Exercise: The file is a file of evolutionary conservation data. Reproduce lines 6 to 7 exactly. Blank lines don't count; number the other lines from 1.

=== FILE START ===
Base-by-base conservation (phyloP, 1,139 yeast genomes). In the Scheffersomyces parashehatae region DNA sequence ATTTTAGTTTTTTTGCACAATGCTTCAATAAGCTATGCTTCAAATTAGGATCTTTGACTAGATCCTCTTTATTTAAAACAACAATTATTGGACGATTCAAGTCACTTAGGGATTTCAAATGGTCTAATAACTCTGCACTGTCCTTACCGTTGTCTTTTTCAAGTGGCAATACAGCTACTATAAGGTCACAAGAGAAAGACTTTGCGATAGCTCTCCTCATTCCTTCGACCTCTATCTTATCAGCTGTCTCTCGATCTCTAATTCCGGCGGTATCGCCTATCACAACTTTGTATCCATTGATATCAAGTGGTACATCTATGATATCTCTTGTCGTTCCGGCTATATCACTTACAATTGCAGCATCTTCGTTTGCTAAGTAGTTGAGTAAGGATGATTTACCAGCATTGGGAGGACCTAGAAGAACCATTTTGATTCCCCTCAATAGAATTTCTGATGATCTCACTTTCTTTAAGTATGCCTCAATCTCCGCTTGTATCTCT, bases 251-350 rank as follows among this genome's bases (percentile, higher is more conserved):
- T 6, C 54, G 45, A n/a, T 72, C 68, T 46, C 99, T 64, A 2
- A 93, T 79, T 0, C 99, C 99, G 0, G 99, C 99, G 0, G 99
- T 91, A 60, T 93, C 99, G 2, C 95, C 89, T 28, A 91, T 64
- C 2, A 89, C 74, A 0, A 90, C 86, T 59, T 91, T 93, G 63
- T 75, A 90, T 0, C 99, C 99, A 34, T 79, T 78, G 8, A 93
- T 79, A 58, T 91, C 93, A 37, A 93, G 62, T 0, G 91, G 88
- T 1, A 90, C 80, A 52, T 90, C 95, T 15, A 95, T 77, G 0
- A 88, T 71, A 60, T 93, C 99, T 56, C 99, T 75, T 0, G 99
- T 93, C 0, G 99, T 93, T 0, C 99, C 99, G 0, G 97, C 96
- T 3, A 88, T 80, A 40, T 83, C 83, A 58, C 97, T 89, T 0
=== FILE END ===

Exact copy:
- T 75, A 90, T 0, C 99, C 99, A 34, T 79, T 78, G 8, A 93
- T 79, A 58, T 91, C 93, A 37, A 93, G 62, T 0, G 91, G 88